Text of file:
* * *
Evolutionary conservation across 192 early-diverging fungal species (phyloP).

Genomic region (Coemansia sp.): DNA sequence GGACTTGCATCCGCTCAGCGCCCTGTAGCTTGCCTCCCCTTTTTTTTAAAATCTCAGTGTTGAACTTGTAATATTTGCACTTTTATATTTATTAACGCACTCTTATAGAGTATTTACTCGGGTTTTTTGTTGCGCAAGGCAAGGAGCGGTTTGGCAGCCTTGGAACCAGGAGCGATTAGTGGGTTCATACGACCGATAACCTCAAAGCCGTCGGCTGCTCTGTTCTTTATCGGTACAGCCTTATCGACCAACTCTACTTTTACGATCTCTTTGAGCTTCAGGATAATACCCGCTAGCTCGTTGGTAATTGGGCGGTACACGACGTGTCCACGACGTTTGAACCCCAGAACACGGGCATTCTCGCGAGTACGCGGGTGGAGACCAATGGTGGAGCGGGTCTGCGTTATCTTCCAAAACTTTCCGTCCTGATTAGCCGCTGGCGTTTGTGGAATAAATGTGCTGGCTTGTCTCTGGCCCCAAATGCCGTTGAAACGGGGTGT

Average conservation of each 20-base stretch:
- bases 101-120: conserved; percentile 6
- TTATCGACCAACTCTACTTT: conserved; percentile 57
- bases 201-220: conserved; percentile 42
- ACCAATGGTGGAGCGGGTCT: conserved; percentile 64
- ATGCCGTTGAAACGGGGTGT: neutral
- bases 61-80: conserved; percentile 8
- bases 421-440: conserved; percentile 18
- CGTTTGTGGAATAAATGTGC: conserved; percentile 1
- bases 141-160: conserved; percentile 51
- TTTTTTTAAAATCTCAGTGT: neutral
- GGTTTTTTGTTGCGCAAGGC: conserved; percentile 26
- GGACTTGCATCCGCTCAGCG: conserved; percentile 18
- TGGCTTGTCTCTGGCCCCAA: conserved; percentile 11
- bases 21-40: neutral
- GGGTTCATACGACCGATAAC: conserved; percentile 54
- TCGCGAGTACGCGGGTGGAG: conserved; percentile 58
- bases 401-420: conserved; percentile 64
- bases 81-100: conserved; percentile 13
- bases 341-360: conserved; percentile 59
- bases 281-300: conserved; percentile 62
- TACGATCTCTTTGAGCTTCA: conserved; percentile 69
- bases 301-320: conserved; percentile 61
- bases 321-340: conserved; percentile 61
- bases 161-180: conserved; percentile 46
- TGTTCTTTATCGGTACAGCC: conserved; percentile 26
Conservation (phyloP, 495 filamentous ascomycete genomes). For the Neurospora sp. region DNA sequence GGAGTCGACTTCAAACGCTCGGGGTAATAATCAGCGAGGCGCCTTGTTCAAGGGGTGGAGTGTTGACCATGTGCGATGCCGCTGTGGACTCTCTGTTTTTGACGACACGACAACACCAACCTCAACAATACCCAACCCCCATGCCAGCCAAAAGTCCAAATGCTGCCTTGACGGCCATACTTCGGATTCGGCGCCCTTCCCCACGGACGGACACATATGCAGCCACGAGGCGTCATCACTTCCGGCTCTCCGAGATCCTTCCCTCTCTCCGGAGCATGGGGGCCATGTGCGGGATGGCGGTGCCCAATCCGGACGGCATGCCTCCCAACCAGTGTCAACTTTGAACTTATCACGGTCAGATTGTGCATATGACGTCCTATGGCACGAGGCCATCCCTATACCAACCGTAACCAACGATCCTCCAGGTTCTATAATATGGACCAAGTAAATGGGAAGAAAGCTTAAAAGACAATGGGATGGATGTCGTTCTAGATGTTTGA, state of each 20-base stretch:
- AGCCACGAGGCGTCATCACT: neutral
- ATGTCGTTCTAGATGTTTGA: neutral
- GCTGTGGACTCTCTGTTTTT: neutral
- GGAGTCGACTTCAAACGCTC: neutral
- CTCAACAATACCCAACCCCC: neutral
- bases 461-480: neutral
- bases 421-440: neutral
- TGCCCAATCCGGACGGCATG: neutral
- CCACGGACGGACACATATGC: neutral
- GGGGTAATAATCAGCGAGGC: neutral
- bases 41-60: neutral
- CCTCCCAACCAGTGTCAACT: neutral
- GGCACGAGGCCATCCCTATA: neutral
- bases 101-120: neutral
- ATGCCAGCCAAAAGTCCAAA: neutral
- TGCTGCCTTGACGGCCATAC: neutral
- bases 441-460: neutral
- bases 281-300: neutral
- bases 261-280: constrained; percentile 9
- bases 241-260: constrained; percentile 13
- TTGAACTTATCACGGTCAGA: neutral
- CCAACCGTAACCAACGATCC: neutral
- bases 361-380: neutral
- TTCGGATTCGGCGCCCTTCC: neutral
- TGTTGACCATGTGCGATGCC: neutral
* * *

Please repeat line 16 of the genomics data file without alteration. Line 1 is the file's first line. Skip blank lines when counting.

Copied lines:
- TGGCTTGTCTCTGGCCCCAA: conserved; percentile 11